To learn about island biogeography from direct experience, there’s few places better than the Izu islands of Miyake or Hachijo in the Pacific Ocean just south of Tokyo. The options are endless: explore the strange volcanic landscape and wander among lava fields; look for shiny acorns of a native oak, the chinkapin (Castanopsis sieboldii), which provides important food for the local Owston’s varied tit; from the ferry at this time of year there should be hundreds of streaked shearwaters to watch, among which perhaps you will see a few albatrosses (all three North Pacific species — laysan, black-footed and short-tailed — are possible). Alternatively, head south to Amami-Oshima or Okinawa in search of an array of endemic frogs, birds and bats. It is even possible to go out on a local night safari on Amami to look for the endemic black rabbit, which is found there and nowhere else in the world.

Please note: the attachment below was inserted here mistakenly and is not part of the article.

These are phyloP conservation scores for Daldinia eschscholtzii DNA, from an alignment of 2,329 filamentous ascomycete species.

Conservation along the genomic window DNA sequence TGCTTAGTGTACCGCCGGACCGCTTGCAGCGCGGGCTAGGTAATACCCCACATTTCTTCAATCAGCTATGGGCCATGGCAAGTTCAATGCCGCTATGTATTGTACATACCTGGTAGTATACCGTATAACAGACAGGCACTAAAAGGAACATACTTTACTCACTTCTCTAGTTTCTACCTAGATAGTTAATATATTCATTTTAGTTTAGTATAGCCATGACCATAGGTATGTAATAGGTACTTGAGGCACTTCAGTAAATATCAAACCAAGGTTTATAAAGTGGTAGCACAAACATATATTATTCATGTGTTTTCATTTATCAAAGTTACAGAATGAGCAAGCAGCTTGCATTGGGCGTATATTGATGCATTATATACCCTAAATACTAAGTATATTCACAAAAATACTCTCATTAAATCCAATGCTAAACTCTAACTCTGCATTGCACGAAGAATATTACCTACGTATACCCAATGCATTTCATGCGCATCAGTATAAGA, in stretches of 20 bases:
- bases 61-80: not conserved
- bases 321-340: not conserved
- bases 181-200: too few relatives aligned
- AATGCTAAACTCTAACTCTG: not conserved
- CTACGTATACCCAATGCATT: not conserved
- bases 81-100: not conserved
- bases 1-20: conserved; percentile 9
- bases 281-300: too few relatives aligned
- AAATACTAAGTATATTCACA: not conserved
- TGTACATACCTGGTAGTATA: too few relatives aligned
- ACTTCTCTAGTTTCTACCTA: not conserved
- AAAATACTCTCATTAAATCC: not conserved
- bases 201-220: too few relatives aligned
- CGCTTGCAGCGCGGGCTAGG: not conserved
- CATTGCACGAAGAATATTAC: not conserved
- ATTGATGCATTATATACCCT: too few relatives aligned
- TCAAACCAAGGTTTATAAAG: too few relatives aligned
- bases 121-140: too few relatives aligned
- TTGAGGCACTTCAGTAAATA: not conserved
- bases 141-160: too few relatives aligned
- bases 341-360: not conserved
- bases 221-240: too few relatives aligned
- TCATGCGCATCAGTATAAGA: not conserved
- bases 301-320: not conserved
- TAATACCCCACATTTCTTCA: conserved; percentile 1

Early spring butterflies, frogs and salamanders emerge at this time of year. What’s more, the resident birdlife is in full song, making any park or woodland a pleasing place for an early breakfast picnic on a mild morning. If mountain hiking is your thing, then this is the time to look for semipermanent snow patches exhibiting the strange pinkish flush known as watermelon snow.


Visit your local river mouth, nearest wetland or wooded park in search of migratory birds. Migrating shorebirds stop off on their long journeys between southeast and northeast Asia to refuel and replenish fat stores for the remainder of their journey. Two of our commonest species — red-necked stint and grey-tailed tattler — are likely to be present this month. In woodlands, the gorgeous Narcissus flycatcher will have returned. Resplendent in black, orange and white, this lovely creature has a rival for “beauty of the woods” title in the aptly named blue-and-white flycatcher — another returning migrant to put on your target list for the year.